Like a beam of light igniting a funnel of water beneath its surface I honed in on the dots in the distance. I circled the aid station and limped to my vehicle set on unveiling the white flag; it was midnight after all. I cranked the heat up and wolfed the box of soft sugar cookies- the amazing frosted Walmart 200 calorie a piece cookie: no shame in the running game. My feet ached in a way I couldn’t describe; I popped each of the blisters under my 1-3 metatarsals nails and the ball of my foot for each. Changed my cloths and crawled my way into my sleeping bag in the bed of the truck with no alarm or intent on pulling myself out anytime soon.
I opened my eyes to permafrost coating the exterior of my sleeping bag and droplets frozen to the orange Marmot tent shell. My watch had died from using it in GPS mode, but I felt amazingly refreshed. Shaking from the chill in the air- I pulled on some fresh socks, put on my running shoes and climbed out over the tailgate. To my surprise it had only been 3 hours since I shut my eyes, but I felt great; great being a very relative term considering. I decided to challenge that feeling; l holstered on my racing vest and took steps back into the void; it was 3:05 am.
The suns rays began to flood through the vegetation and warm the trail. I was finishing my first loop of the day putting my feet at 65 miles; a personal record. Though I often feel most energized by the rising of the sun the toll of trudging my feet step by step was finally out pacing my spirit. My feet didn’t have the appropriate ruggedization in them for another 2 loops, but I was set on reaching the midpoint one more time, and so I did. In the most sluggish, unimpressive two step- pause-walking kind of way I made it to the halfway point, looked ahead into the bending trail beckoning for me to follow its call just one more buoy and crushingly turned around. I have a big belief that we must know ourselves and the difference between pushing ourselves to a point of growth and the pushing to injury and self-destruction. It’s a hard line to differentiation between especially when ambition and pride relish in the mix, but it’s imperative to define and understand for ourselves in everything: from races to relationships we have to know that boundary and when, where, and how to push it, if at all.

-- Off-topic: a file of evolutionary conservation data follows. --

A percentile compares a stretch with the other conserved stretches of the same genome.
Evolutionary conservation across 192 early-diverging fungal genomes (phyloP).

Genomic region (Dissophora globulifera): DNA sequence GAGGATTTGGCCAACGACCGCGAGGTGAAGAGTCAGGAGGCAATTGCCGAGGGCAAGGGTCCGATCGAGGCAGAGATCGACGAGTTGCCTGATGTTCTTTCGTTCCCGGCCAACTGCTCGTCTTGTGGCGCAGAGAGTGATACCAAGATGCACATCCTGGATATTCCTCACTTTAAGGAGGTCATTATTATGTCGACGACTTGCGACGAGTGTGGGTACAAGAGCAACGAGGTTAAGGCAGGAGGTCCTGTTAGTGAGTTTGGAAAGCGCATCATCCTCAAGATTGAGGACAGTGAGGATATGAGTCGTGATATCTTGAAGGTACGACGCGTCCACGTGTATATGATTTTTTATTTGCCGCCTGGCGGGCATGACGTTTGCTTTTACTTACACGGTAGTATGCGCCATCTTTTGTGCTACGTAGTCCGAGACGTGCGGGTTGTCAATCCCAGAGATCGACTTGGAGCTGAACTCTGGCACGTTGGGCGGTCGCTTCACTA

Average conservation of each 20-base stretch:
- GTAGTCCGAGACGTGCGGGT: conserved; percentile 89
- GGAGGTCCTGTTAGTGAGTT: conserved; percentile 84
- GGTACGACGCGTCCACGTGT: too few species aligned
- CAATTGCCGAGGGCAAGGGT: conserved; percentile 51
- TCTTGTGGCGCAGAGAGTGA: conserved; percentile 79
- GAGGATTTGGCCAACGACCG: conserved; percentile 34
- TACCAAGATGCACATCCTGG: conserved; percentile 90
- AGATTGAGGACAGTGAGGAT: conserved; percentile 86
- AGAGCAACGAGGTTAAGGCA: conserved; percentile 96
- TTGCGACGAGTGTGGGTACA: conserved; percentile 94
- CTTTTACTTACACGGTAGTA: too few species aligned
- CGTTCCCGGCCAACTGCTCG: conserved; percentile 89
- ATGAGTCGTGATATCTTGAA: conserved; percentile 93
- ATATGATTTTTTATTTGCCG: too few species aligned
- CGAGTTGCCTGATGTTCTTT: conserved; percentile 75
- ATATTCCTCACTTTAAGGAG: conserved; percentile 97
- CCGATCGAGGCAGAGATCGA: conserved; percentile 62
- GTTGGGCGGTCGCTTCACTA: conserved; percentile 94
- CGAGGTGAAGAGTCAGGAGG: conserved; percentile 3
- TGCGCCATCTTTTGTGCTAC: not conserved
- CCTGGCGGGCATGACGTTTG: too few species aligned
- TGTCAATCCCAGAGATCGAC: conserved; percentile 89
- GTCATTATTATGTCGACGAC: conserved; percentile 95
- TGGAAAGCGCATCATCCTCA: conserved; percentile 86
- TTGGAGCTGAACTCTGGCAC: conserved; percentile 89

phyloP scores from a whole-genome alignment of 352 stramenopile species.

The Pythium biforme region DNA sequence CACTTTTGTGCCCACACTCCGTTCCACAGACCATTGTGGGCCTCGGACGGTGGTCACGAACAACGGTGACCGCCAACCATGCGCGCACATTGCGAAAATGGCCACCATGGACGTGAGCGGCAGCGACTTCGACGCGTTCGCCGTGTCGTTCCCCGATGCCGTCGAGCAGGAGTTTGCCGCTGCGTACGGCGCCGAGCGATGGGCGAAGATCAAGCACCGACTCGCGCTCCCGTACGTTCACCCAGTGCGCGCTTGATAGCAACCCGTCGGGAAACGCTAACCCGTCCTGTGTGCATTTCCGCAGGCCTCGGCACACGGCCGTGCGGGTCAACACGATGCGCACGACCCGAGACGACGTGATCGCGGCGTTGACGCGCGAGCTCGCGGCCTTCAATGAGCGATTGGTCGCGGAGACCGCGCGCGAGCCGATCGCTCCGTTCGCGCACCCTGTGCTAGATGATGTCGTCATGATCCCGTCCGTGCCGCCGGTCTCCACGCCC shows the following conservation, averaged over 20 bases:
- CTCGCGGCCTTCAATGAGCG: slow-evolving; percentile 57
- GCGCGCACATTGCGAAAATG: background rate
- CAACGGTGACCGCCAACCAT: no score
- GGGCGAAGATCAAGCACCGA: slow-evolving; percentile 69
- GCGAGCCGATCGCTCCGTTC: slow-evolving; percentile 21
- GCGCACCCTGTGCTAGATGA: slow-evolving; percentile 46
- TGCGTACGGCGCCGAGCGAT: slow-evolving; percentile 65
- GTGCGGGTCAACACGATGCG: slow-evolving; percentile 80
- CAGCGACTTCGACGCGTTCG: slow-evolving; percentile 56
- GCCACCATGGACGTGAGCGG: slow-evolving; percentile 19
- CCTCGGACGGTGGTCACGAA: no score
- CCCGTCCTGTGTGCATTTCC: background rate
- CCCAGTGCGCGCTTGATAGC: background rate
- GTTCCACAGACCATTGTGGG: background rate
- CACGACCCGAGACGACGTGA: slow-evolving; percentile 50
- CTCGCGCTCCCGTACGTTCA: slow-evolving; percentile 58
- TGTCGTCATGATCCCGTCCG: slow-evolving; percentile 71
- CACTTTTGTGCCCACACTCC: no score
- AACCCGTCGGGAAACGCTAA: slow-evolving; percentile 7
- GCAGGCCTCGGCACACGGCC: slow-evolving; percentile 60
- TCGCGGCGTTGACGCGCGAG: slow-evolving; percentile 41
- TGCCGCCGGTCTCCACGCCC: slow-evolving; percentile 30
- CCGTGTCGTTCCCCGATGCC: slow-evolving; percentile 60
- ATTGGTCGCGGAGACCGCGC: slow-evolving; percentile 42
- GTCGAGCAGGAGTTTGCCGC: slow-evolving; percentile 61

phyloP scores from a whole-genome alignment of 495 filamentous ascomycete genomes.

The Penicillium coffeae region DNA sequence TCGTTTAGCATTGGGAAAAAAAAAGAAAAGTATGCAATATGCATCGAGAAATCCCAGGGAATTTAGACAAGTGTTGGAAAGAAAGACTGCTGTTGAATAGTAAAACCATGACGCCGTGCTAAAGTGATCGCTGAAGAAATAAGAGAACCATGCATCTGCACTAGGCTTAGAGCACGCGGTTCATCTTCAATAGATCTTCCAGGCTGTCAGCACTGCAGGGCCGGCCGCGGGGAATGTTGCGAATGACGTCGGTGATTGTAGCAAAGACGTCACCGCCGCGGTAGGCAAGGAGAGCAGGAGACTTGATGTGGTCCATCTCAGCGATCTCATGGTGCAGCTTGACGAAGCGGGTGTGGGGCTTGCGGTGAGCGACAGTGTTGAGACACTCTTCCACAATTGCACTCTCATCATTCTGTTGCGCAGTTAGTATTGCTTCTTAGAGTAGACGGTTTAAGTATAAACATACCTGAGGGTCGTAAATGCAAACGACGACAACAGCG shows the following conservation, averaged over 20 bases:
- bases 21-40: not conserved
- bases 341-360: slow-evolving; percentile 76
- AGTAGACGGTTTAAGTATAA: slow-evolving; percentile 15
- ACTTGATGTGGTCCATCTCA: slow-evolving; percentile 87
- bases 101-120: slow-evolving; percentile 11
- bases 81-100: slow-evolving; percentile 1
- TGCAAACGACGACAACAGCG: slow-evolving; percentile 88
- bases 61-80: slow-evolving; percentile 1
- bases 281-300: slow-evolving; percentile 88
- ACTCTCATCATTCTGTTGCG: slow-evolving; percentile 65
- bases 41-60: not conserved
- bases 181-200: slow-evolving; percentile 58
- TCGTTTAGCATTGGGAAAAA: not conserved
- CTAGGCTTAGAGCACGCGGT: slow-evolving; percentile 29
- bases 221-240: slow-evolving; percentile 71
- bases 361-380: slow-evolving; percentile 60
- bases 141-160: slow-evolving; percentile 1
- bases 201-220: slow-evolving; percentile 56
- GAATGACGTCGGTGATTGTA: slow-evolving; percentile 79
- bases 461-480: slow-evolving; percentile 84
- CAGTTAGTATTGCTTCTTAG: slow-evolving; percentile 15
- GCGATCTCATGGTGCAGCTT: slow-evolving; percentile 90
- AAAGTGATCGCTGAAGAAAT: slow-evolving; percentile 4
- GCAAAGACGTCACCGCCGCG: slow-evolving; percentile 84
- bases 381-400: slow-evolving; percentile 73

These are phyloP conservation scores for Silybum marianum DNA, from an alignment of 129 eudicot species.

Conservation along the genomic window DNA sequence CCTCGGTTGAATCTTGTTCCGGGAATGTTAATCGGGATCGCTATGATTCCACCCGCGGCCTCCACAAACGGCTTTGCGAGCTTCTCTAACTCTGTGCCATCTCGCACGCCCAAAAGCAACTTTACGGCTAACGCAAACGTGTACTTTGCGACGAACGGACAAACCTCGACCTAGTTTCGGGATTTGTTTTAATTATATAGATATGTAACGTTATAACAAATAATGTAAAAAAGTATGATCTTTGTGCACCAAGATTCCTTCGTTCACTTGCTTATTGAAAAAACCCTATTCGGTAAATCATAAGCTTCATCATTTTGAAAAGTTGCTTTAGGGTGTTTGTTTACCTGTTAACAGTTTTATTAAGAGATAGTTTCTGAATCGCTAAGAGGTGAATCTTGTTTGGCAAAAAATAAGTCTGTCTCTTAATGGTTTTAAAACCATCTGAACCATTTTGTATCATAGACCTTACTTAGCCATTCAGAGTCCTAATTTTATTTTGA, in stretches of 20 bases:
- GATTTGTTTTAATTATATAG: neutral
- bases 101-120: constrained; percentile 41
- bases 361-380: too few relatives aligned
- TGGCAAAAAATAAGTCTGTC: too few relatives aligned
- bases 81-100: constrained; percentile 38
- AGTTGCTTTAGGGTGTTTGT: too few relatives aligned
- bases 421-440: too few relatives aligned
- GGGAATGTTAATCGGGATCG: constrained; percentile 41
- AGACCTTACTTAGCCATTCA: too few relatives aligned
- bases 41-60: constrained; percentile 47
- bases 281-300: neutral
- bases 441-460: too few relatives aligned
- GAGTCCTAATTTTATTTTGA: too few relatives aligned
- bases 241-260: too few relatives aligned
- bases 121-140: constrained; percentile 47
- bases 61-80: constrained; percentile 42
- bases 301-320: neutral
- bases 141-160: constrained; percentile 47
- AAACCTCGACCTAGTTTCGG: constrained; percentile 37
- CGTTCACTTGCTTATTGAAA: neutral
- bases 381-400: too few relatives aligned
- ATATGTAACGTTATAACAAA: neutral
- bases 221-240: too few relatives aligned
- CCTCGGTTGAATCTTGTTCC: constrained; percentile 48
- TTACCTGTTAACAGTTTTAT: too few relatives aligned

At the end of it all, my feet looked like dysfunctional disformed pieces of meat- blisters compromising every toenail and most of the anterior portion of both my feet. Relatively speaking my legs felt strong – a testament to the rowing and squatting regiment. I did not complete 100 miles; it was by definition a failure, but that’s the best part. My failure was 73%- by most academic standards a passing rate, but my recollection of the event a true achievement of grit in a new austere challenge that fundamentally and radically tested both my physical and mental persistence. Victor Frankel said, “ between stimulus and response there is space. In that space is our power to choose our response. In our response lies our growth and our freedom”. I grew – literally new toenails… and a new perspective on my own ability to push my limits and really, isn’t that the only way to truly grow and ultimately find true, meaningful success? One painful, radical step at a time into the void; consuming us whole without loosing ourselves in it.